Yesterday, after many reporters noticed that she has not been present in Washington recently, Sen. Dianne Feinstein (D-CA) issued a statement advising that she has been hospitalized for shingles. "I have been hospitalized and am receiving treatment in San Francisco," she explained, "and expect to make a full recovery. I hope to return to the Senate later this month." Shingles is, in effect, the adult version of chickenpox. It is very, very unpleasant, and while most cases resolve in a matter of a few weeks, sometimes the disease lingers on for months.
We note this news for two reasons. First, it is at least possible that this is the straw that breaks the camel's back and causes Feinstein to throw in the towel and resign her seat. A particularly serious or long-lasting outbreak might have that effect. Alternatively, if she's been looking for an "out," she could use the shingles to justify resigning, as opposed to the undoubtedly difficult-to-make admission that her mental faculties have deteriorated.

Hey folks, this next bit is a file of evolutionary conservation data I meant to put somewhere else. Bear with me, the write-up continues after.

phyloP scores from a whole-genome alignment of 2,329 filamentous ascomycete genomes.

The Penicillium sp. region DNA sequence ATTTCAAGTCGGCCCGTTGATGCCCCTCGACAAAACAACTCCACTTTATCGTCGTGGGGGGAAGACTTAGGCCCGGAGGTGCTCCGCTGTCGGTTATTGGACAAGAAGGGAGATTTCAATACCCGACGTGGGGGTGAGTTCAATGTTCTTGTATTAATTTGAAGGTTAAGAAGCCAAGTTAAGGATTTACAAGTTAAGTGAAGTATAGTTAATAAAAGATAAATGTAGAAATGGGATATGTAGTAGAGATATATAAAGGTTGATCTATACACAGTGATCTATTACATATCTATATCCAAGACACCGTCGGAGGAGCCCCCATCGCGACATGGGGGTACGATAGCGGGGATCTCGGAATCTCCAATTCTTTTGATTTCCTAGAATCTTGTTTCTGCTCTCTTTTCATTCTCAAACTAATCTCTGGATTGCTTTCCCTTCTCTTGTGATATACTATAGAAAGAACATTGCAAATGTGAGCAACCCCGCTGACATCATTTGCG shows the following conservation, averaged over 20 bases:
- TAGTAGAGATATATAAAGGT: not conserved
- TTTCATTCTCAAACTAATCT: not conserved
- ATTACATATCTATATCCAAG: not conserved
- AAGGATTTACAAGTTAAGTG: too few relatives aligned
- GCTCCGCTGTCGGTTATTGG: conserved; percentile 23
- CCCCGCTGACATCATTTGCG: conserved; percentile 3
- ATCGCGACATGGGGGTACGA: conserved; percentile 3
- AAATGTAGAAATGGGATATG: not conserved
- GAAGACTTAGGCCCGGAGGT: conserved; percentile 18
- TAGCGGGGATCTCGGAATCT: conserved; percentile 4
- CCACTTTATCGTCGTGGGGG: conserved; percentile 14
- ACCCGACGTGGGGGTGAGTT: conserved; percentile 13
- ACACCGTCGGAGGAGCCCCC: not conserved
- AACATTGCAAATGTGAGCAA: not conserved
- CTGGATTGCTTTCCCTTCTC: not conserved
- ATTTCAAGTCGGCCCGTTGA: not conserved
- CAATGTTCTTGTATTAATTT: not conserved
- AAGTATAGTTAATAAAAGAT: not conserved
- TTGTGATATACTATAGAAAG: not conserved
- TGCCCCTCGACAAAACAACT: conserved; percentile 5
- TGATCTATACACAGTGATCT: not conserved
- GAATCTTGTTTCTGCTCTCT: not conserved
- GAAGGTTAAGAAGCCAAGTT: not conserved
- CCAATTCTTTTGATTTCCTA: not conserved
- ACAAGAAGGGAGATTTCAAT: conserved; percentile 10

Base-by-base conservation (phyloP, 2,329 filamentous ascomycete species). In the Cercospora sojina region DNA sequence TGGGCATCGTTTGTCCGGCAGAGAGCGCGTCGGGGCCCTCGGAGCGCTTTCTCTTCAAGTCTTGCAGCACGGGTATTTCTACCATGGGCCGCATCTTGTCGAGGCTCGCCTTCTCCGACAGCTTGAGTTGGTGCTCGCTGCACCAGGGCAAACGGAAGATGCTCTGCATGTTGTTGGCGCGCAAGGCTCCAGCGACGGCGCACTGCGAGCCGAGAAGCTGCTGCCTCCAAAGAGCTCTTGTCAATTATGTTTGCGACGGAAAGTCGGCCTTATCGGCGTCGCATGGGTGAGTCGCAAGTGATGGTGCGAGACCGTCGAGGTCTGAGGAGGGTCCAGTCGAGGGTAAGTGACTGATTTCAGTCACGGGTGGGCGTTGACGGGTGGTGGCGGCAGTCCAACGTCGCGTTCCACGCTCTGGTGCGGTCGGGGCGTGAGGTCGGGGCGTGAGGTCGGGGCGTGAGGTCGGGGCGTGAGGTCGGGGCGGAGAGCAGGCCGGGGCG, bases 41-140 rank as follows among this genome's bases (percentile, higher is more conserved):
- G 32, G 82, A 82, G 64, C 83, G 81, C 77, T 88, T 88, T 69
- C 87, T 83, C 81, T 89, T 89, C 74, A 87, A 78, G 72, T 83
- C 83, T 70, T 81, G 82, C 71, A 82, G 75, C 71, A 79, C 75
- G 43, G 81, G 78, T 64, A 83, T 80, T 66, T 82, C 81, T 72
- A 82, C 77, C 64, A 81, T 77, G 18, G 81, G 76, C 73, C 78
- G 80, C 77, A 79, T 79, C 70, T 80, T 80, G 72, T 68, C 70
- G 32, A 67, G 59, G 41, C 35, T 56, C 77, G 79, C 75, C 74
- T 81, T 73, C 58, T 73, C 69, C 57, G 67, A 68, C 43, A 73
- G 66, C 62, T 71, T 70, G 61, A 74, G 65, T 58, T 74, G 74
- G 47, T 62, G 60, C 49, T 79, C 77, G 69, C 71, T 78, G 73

Second, Sen. John Fetterman (D-PA) is still hospitalized right now, so it's currently 49 Democrats, 49 Republicans and Kamala Harris (who just tied John Adams for second place on the tie-breaking vote list) in Washington right now. That means that as long as both ailing Democratic senators are out, Chuck Schumer has no margin of error, and any individual defection is fatal. This could prove germane, in particular, in the case of Secretary of Labor-designate Julie Su, who is facing a tough confirmation battle. (Z)